The creation of a Nobel prize in economics has raised many criticisms. Some protest that the Bank of Sweden has no legal or moral right to use Nobel's name. Others argue that a radical idealist like Alfred Nobel would have never approved of an award defending capitalist economics. Others claim that the award was created to legitimize capitalism at a time of great social protest against it. These are, to be sure, superficial criticisms, but there are more substantial ones that can be leveled at the Nobel newcomer.

Perhaps the most troubling is that the selection process for economics does not resemble the other five. Although the economics committee boasts that it uses the same procedures, a closer look reveals this to be untrue. In the other five categories, the process starts by gathering nominations from as many as 3,000 scientists, which are then assessed by 15-member prize committees. The committees must then argue their own selections before a Nobel Assembly of 50 scientists before reaching a final decision. Usually the discussion of a prize lasts from 5 to 10 years before the prize is awarded.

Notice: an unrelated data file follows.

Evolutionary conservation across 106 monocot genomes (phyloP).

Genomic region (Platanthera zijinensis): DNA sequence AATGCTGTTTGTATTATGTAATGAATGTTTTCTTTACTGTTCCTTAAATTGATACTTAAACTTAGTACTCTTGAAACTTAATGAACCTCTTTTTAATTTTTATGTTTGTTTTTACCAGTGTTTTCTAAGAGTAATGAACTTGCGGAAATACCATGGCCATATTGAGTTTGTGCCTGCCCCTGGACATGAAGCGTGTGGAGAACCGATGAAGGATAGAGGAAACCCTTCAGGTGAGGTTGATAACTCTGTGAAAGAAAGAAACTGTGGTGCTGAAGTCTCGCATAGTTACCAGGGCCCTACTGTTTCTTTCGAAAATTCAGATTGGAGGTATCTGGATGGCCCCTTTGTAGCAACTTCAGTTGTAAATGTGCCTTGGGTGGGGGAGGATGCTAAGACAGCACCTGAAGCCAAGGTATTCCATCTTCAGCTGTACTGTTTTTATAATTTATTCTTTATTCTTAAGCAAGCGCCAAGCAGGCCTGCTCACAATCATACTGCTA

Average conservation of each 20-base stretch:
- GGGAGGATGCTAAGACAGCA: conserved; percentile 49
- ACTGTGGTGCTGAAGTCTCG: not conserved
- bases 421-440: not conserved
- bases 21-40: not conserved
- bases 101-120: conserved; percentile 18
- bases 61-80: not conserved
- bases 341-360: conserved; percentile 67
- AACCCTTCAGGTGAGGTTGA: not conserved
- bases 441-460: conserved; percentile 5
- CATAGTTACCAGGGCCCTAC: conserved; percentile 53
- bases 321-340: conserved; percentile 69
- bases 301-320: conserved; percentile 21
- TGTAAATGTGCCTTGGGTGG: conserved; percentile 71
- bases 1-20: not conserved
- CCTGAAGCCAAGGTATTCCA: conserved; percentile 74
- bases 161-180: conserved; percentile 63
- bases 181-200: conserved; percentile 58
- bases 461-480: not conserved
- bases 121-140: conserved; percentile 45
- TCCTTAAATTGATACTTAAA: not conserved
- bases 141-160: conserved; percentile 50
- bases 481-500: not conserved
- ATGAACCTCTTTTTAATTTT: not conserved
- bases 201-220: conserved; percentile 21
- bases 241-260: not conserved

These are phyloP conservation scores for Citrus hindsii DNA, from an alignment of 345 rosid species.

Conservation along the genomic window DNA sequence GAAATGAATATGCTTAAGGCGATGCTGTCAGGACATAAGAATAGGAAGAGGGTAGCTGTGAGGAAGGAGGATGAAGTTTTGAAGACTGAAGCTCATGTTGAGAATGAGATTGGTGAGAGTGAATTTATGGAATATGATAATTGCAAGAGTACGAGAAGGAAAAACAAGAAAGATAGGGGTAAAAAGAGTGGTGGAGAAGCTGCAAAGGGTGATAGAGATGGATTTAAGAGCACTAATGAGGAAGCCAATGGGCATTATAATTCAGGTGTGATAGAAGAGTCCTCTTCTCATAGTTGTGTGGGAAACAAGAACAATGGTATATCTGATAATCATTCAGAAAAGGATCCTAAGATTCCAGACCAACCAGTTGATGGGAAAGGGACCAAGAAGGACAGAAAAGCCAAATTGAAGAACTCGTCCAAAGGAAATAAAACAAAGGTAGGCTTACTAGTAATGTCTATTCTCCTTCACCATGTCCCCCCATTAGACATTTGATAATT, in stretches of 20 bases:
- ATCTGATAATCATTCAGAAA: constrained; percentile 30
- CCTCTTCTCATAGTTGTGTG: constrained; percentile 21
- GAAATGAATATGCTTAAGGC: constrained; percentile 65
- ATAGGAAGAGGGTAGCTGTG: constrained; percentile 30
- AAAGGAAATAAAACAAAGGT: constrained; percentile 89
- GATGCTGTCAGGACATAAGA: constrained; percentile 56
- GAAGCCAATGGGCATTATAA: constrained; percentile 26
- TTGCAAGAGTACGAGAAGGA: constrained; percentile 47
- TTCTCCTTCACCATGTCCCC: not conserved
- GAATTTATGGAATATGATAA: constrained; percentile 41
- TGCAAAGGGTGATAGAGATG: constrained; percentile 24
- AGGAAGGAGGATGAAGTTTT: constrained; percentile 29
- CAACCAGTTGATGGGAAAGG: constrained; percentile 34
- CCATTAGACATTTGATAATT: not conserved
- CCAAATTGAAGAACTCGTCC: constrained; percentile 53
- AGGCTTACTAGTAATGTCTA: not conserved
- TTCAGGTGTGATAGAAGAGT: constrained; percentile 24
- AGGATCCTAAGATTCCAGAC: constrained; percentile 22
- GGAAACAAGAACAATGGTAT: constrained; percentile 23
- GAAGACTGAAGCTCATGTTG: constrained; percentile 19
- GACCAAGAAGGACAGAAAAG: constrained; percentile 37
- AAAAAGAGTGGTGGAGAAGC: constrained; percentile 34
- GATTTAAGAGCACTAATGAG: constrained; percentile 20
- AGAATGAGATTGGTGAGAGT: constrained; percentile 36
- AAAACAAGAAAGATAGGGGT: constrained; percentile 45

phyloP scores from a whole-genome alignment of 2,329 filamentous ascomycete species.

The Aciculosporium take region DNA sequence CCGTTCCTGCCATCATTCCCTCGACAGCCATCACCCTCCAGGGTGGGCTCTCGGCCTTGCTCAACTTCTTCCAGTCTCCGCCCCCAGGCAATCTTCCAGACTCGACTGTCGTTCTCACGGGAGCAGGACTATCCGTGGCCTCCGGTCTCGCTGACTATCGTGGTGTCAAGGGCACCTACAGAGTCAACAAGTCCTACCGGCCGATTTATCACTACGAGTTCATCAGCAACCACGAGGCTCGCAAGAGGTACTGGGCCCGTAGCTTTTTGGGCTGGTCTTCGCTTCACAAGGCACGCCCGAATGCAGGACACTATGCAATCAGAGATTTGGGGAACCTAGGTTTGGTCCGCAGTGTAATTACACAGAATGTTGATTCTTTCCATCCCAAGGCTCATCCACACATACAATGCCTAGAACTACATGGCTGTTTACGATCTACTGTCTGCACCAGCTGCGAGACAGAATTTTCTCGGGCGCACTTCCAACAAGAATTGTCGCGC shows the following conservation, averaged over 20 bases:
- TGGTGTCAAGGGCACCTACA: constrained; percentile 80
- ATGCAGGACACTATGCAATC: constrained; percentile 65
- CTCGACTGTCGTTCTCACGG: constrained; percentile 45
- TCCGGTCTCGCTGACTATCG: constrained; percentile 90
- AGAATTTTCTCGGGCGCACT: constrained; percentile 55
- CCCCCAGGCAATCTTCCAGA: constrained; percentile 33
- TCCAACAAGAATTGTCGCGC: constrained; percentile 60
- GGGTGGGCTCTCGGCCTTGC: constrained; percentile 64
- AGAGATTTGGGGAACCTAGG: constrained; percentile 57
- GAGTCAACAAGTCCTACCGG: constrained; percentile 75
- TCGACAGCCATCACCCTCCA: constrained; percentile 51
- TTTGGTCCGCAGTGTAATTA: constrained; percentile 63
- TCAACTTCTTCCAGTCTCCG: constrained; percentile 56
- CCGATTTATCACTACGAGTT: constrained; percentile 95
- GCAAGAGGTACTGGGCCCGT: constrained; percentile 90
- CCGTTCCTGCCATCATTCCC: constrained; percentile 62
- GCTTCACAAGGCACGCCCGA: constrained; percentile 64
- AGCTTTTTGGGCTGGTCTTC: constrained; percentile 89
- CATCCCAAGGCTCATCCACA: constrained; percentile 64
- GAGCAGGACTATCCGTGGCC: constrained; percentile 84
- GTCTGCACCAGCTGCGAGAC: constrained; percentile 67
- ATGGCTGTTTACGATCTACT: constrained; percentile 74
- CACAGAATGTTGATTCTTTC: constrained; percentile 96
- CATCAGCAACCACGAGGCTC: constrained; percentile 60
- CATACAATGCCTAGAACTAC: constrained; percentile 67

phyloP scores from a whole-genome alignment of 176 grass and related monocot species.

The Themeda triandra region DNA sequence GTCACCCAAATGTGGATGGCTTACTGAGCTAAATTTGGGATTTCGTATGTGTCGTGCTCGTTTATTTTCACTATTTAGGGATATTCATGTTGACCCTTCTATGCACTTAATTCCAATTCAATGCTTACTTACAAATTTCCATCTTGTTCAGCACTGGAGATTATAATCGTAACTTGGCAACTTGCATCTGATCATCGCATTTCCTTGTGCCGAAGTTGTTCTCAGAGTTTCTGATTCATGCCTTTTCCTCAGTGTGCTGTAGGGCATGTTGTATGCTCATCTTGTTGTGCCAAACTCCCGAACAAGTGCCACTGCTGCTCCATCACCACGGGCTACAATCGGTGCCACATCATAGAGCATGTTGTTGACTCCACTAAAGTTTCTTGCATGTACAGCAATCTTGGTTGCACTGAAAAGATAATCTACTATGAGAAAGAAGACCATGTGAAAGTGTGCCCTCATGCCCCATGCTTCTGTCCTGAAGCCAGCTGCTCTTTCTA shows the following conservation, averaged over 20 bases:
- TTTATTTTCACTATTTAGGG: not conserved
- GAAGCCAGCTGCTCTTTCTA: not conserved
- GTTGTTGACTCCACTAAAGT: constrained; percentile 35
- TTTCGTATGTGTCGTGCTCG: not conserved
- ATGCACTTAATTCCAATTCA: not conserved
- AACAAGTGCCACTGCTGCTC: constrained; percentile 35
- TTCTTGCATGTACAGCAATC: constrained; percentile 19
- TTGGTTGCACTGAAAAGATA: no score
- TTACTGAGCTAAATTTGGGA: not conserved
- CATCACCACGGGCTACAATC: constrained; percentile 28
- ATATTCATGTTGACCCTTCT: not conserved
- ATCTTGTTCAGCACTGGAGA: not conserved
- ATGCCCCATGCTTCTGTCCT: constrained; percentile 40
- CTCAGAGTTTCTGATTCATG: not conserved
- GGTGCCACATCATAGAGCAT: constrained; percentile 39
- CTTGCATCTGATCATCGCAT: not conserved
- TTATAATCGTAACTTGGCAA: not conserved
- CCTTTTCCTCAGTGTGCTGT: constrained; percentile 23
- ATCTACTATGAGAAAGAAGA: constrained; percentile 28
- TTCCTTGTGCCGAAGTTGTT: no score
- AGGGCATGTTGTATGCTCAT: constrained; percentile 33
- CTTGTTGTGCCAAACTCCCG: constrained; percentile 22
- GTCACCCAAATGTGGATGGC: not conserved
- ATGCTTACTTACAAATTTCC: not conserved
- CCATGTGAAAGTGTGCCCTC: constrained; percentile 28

There is a potentially weak link in this process: the 15-member prize committee. It is free to select any nominations it wishes -- and with thousands of scientists making the nominations, it basically has its choice. And the committee is more expert in its scientific category than the Nobel Assembly, so whatever case it makes is bound to be persuasive. At any rate, the Nobel Assembly has generally rubber-stamped the committee's recommendations.